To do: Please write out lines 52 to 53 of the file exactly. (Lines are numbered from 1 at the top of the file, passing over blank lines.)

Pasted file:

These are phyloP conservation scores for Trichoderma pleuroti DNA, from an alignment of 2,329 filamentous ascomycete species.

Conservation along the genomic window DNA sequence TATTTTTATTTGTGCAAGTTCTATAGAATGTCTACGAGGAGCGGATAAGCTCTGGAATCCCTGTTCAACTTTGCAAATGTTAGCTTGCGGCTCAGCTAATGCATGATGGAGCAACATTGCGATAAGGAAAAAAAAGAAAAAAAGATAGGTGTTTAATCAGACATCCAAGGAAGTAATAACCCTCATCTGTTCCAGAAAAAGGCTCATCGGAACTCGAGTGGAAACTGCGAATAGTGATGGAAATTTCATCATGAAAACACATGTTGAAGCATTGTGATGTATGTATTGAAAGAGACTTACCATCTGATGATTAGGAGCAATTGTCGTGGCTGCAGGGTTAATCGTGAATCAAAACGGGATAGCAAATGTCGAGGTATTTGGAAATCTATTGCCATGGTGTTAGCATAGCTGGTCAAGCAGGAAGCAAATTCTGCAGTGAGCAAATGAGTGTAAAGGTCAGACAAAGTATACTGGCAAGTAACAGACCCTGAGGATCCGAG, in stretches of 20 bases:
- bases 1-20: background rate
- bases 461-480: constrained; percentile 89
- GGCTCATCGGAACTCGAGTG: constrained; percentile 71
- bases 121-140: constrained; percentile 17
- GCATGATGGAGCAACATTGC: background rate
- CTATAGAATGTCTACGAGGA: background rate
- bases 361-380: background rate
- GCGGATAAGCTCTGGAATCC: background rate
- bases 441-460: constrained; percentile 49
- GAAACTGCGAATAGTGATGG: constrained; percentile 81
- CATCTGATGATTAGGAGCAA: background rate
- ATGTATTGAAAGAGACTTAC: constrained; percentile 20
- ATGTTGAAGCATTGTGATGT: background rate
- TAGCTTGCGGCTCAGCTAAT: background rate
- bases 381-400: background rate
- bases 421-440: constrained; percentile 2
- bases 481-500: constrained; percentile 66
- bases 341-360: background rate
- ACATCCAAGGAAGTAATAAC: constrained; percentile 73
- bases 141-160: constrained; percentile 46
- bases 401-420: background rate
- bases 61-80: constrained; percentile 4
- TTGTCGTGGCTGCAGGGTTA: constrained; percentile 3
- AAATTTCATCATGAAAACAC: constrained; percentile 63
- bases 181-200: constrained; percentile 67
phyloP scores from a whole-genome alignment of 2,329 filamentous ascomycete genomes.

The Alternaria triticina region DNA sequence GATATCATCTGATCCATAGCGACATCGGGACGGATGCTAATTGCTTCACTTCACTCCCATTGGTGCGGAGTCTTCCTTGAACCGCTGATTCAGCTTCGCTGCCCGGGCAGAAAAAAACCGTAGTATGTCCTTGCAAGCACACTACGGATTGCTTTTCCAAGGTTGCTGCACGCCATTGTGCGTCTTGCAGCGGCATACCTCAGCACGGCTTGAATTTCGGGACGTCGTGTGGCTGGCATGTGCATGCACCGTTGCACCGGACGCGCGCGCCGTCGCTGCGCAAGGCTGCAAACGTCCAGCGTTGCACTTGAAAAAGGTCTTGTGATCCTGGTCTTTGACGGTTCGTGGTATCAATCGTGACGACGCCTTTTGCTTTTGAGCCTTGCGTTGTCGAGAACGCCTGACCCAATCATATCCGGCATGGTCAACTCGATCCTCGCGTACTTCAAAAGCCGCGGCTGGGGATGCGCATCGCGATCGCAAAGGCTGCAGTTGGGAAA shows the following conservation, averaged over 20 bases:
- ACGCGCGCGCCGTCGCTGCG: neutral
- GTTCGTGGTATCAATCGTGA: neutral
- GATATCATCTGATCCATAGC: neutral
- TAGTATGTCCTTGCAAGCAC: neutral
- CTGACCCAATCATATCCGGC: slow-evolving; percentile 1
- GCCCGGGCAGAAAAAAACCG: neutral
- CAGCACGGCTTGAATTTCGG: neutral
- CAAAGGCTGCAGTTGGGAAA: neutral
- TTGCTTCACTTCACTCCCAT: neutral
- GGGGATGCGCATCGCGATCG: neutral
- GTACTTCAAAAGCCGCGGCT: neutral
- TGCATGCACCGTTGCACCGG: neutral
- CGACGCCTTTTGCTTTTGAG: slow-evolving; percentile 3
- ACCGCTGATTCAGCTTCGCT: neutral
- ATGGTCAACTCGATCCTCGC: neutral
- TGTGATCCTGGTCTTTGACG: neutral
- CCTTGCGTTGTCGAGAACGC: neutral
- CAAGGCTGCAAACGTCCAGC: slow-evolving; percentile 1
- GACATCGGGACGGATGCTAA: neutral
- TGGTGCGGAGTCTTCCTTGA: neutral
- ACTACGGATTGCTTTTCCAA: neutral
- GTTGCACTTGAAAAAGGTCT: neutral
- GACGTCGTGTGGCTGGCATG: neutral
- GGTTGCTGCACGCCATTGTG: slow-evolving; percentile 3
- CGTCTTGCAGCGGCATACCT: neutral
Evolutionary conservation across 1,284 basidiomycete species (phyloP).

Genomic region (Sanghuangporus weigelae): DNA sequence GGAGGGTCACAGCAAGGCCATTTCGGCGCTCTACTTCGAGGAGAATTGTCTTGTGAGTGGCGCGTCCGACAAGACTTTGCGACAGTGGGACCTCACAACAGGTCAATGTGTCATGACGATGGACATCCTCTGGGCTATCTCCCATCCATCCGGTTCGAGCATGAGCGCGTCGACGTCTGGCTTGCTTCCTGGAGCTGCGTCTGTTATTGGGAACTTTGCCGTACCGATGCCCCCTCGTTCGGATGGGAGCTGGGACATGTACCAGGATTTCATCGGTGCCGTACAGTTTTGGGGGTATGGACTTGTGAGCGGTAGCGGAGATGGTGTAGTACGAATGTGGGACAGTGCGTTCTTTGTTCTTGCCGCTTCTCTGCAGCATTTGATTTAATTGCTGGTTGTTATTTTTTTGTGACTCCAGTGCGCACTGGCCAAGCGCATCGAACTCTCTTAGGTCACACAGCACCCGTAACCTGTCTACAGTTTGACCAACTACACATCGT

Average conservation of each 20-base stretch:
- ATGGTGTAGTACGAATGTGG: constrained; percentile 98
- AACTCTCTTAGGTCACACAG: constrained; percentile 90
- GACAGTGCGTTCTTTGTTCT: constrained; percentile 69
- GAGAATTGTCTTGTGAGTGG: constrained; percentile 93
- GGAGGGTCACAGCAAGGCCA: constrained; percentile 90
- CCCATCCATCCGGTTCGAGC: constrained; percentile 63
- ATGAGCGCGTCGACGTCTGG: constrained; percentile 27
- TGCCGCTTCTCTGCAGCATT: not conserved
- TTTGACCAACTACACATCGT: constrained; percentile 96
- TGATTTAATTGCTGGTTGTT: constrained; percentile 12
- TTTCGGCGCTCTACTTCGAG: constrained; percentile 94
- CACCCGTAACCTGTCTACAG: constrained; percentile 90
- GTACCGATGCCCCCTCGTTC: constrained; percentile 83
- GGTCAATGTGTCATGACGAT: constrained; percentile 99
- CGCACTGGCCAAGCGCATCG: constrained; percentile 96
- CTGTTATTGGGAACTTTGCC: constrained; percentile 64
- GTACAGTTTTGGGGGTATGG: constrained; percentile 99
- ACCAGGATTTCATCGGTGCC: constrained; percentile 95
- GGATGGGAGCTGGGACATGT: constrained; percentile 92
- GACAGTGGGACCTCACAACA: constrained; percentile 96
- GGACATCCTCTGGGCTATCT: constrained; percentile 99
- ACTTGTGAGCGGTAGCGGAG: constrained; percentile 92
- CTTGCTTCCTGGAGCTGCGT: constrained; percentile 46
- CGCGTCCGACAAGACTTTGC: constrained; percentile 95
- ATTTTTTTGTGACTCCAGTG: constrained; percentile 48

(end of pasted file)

- GACGTCGTGTGGCTGGCATG: neutral
- GGTTGCTGCACGCCATTGTG: slow-evolving; percentile 3